Neil Gorsuch participated in his first oral arguments as a Supreme Court justice this morning, in a case involving the judicial review of federal civil service disputes. And if you expected to see a new side of Neil Gorsuch on the bench, well, you might be disappointed.
Gorsuch has claimed, loudly and repeatedly, to be a strict textualist, a judge in the mold of Antonin Scalia. And his questions today remained decidedly within that line of thought, as the new justice returned again and again to the plain language of the statute at issue.
Focusing in on the Plain Language
Justice Gorsuch's first oral arguments weren't in the most exciting case of the term, but they did give him a chance to show the type of justice he might be.
The dispute, Perry v. Merit Systems Protection Board, was a technical one. The Merit Systems Protection Board hears challenges brought by federal employees to adverse employment actions, such as a demotion or termination. Under federal law, an appeal of an administrative MSPB decision usually goes straight to the Federal Circuit. But the challenges the MSPB hears often involve claims of illegal discrimination and other violations of federal law, in addition to civil service claims.
These "mixed cases," the Supreme Court ruled in 2012, must go to a district court for initial judicial review. In Perry, the Court addresses a related issue: When the MSPB disposes of a mixed case because of jurisdictional issues, what is the proper forum for review?
It took Justice Gorsuch only 13 minutes to raise his first question during oral arguments today, a quick, assertive start for a new justice. Everyone agreed, the justice noted, that mixed cases can go to the district court. "Where in the statute is that provided?" the justice asked.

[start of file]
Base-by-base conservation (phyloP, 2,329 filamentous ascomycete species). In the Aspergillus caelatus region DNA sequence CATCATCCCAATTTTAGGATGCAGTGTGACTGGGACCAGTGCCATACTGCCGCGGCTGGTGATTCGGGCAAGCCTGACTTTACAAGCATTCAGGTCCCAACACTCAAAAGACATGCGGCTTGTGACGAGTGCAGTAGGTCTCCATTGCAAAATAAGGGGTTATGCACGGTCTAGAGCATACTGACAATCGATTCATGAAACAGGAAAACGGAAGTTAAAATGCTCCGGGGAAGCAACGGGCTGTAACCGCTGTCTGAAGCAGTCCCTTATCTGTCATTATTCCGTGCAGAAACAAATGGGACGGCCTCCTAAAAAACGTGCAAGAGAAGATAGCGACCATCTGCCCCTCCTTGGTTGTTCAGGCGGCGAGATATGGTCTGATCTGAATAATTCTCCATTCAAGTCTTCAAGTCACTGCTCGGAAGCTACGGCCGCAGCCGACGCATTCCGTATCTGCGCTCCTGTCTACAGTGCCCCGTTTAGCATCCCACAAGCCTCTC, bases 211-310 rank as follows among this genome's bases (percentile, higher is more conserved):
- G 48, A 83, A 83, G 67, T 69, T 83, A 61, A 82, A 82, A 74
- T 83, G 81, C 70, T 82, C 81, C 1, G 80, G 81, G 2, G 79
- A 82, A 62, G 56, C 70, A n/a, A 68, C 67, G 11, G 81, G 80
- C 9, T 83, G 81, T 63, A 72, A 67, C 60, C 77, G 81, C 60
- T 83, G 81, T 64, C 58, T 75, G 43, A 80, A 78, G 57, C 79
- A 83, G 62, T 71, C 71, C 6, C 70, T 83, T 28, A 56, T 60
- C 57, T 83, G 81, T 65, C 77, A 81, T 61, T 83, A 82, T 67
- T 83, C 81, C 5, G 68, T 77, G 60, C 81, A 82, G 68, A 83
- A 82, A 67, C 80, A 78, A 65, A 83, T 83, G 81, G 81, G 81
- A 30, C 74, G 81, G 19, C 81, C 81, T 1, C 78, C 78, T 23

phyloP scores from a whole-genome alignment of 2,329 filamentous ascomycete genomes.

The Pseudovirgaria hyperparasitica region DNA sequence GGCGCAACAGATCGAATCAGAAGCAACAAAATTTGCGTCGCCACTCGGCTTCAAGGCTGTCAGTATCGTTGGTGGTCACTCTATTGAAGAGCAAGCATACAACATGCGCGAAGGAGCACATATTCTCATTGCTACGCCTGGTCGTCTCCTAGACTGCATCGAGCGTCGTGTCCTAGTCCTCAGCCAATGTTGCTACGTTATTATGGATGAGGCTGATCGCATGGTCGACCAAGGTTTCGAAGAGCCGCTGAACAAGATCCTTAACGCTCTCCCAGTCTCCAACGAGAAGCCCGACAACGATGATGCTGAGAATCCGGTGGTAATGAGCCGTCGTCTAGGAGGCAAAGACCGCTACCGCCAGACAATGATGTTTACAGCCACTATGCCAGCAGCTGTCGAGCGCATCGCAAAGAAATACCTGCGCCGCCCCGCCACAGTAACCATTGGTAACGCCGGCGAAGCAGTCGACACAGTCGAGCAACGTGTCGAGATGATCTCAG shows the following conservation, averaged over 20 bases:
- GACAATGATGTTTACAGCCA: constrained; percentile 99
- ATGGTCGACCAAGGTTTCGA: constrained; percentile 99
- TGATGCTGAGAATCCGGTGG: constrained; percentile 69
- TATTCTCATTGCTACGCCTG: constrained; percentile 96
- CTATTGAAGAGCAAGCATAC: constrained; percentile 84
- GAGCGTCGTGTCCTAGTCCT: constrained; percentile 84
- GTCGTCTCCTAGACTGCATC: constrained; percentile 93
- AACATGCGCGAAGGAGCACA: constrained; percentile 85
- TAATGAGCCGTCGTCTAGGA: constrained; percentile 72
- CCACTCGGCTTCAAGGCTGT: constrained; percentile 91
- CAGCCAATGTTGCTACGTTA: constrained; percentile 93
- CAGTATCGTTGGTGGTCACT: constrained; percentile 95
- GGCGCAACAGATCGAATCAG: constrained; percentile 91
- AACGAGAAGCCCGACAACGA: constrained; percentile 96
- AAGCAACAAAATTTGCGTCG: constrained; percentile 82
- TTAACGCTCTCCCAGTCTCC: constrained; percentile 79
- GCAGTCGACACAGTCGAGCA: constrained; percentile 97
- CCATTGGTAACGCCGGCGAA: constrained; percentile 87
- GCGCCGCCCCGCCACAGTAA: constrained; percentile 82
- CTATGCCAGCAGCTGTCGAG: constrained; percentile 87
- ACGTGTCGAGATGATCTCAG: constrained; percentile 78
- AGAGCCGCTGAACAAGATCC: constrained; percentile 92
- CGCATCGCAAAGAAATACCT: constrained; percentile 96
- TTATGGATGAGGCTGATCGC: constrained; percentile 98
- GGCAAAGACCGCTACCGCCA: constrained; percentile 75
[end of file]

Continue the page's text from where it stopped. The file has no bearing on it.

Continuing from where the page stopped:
He wasn't simply quizzing Christopher Landua, attorney for the aggrieved Census Bureau worker Anthony Perry. "By what authority," Justice Gorsuch asked, "does a district court ever have the power to hear a civil service claim?"
Landua pointed to Kloeckner, the Court's ruling from 2012, but Justice Gorsuch wasn't interested in the Supreme Court's glossing. "Putting aside Kloeckner," he said, "show me what's in the 'plain language' of the statute itself."
No Fan of "Making It Up"
Justice Gorsuch returned to that textualist focus repeatedly. Of course, this wasn't particularly unusual. During his confirmation hearings, for example Gorsuch said that judges must follow the exact words of the law, even if the results were uncomfortable.
And today's case was heavily focused on the details of the statute, with many justices, not just Justice Gorsuch, dealing with the intricacies, section by section, of the jurisdictional scheme.
But Justice Gorsuch seemed uniquely insistent on the primacy of the text of the statute, particularly in the face of relevant Supreme Court precedent. Landua later referred again to Kloeckner, for example, arguing that "we're not asking this Court to break any new ground."
"No," Justice Gorsuch interjected, "just to continue to make it up."